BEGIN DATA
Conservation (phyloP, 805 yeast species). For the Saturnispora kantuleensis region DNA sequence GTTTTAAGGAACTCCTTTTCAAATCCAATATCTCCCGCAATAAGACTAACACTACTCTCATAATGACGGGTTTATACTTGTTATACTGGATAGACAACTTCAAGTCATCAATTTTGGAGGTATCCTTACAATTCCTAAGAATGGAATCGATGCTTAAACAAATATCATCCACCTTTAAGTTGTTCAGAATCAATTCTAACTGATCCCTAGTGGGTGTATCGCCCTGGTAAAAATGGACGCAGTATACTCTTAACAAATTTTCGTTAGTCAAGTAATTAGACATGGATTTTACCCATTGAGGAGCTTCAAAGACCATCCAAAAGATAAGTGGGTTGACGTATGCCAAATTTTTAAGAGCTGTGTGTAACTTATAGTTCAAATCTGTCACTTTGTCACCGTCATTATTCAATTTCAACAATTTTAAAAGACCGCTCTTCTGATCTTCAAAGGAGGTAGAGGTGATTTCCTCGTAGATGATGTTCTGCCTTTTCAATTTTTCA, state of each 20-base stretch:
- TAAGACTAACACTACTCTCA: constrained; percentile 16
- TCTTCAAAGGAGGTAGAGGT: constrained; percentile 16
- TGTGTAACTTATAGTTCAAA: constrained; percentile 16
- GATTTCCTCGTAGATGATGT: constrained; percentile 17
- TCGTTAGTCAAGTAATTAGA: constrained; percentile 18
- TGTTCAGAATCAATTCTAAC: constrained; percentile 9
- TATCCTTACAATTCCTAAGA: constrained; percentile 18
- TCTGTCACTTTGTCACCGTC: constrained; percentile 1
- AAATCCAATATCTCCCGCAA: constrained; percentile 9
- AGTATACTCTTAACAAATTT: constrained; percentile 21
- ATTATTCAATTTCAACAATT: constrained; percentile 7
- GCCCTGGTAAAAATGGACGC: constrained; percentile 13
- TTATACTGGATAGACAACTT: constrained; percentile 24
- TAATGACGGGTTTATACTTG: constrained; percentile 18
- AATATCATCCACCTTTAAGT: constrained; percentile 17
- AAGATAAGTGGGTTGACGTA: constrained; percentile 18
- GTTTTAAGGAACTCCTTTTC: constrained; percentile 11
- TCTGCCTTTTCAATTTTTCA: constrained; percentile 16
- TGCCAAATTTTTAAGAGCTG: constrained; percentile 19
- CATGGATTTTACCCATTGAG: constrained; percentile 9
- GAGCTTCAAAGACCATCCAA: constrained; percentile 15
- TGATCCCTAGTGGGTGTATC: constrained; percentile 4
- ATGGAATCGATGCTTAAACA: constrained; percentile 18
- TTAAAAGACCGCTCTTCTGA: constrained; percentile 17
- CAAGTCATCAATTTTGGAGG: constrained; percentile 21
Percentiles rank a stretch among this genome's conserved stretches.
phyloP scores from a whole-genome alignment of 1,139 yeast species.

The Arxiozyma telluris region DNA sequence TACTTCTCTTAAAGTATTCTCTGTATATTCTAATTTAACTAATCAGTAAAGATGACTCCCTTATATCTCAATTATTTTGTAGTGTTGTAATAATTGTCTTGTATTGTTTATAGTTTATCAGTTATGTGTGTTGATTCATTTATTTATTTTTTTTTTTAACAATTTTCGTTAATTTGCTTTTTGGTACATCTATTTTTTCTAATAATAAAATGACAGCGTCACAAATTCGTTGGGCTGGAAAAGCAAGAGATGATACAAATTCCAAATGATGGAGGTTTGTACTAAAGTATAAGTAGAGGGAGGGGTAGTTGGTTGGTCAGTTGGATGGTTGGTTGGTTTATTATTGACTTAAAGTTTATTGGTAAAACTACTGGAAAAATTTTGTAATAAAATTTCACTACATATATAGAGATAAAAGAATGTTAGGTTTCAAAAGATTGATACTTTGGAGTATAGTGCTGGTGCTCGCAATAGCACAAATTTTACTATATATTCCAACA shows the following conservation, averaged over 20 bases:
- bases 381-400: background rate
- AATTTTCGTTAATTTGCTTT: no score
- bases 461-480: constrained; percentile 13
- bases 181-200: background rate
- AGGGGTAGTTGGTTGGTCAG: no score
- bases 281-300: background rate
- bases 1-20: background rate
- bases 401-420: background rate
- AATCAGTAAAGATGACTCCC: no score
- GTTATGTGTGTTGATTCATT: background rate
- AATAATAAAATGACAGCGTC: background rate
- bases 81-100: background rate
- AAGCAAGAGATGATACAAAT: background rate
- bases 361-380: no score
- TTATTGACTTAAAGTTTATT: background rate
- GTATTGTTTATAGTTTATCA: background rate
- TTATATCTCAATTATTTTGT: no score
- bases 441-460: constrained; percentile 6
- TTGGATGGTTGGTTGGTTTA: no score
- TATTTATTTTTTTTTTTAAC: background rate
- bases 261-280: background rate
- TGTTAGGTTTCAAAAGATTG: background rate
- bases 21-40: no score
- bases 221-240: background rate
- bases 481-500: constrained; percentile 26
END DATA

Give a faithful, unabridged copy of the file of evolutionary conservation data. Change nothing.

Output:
Conservation (phyloP, 805 yeast species). For the Saturnispora kantuleensis region DNA sequence GTTTTAAGGAACTCCTTTTCAAATCCAATATCTCCCGCAATAAGACTAACACTACTCTCATAATGACGGGTTTATACTTGTTATACTGGATAGACAACTTCAAGTCATCAATTTTGGAGGTATCCTTACAATTCCTAAGAATGGAATCGATGCTTAAACAAATATCATCCACCTTTAAGTTGTTCAGAATCAATTCTAACTGATCCCTAGTGGGTGTATCGCCCTGGTAAAAATGGACGCAGTATACTCTTAACAAATTTTCGTTAGTCAAGTAATTAGACATGGATTTTACCCATTGAGGAGCTTCAAAGACCATCCAAAAGATAAGTGGGTTGACGTATGCCAAATTTTTAAGAGCTGTGTGTAACTTATAGTTCAAATCTGTCACTTTGTCACCGTCATTATTCAATTTCAACAATTTTAAAAGACCGCTCTTCTGATCTTCAAAGGAGGTAGAGGTGATTTCCTCGTAGATGATGTTCTGCCTTTTCAATTTTTCA, state of each 20-base stretch:
- TAAGACTAACACTACTCTCA: constrained; percentile 16
- TCTTCAAAGGAGGTAGAGGT: constrained; percentile 16
- TGTGTAACTTATAGTTCAAA: constrained; percentile 16
- GATTTCCTCGTAGATGATGT: constrained; percentile 17
- TCGTTAGTCAAGTAATTAGA: constrained; percentile 18
- TGTTCAGAATCAATTCTAAC: constrained; percentile 9
- TATCCTTACAATTCCTAAGA: constrained; percentile 18
- TCTGTCACTTTGTCACCGTC: constrained; percentile 1
- AAATCCAATATCTCCCGCAA: constrained; percentile 9
- AGTATACTCTTAACAAATTT: constrained; percentile 21
- ATTATTCAATTTCAACAATT: constrained; percentile 7
- GCCCTGGTAAAAATGGACGC: constrained; percentile 13
- TTATACTGGATAGACAACTT: constrained; percentile 24
- TAATGACGGGTTTATACTTG: constrained; percentile 18
- AATATCATCCACCTTTAAGT: constrained; percentile 17
- AAGATAAGTGGGTTGACGTA: constrained; percentile 18
- GTTTTAAGGAACTCCTTTTC: constrained; percentile 11
- TCTGCCTTTTCAATTTTTCA: constrained; percentile 16
- TGCCAAATTTTTAAGAGCTG: constrained; percentile 19
- CATGGATTTTACCCATTGAG: constrained; percentile 9
- GAGCTTCAAAGACCATCCAA: constrained; percentile 15
- TGATCCCTAGTGGGTGTATC: constrained; percentile 4
- ATGGAATCGATGCTTAAACA: constrained; percentile 18
- TTAAAAGACCGCTCTTCTGA: constrained; percentile 17
- CAAGTCATCAATTTTGGAGG: constrained; percentile 21
Percentiles rank a stretch among this genome's conserved stretches.
phyloP scores from a whole-genome alignment of 1,139 yeast species.

The Arxiozyma telluris region DNA sequence TACTTCTCTTAAAGTATTCTCTGTATATTCTAATTTAACTAATCAGTAAAGATGACTCCCTTATATCTCAATTATTTTGTAGTGTTGTAATAATTGTCTTGTATTGTTTATAGTTTATCAGTTATGTGTGTTGATTCATTTATTTATTTTTTTTTTTAACAATTTTCGTTAATTTGCTTTTTGGTACATCTATTTTTTCTAATAATAAAATGACAGCGTCACAAATTCGTTGGGCTGGAAAAGCAAGAGATGATACAAATTCCAAATGATGGAGGTTTGTACTAAAGTATAAGTAGAGGGAGGGGTAGTTGGTTGGTCAGTTGGATGGTTGGTTGGTTTATTATTGACTTAAAGTTTATTGGTAAAACTACTGGAAAAATTTTGTAATAAAATTTCACTACATATATAGAGATAAAAGAATGTTAGGTTTCAAAAGATTGATACTTTGGAGTATAGTGCTGGTGCTCGCAATAGCACAAATTTTACTATATATTCCAACA shows the following conservation, averaged over 20 bases:
- bases 381-400: background rate
- AATTTTCGTTAATTTGCTTT: no score
- bases 461-480: constrained; percentile 13
- bases 181-200: background rate
- AGGGGTAGTTGGTTGGTCAG: no score
- bases 281-300: background rate
- bases 1-20: background rate
- bases 401-420: background rate
- AATCAGTAAAGATGACTCCC: no score
- GTTATGTGTGTTGATTCATT: background rate
- AATAATAAAATGACAGCGTC: background rate
- bases 81-100: background rate
- AAGCAAGAGATGATACAAAT: background rate
- bases 361-380: no score
- TTATTGACTTAAAGTTTATT: background rate
- GTATTGTTTATAGTTTATCA: background rate
- TTATATCTCAATTATTTTGT: no score
- bases 441-460: constrained; percentile 6
- TTGGATGGTTGGTTGGTTTA: no score
- TATTTATTTTTTTTTTTAAC: background rate
- bases 261-280: background rate
- TGTTAGGTTTCAAAAGATTG: background rate
- bases 21-40: no score
- bases 221-240: background rate
- bases 481-500: constrained; percentile 26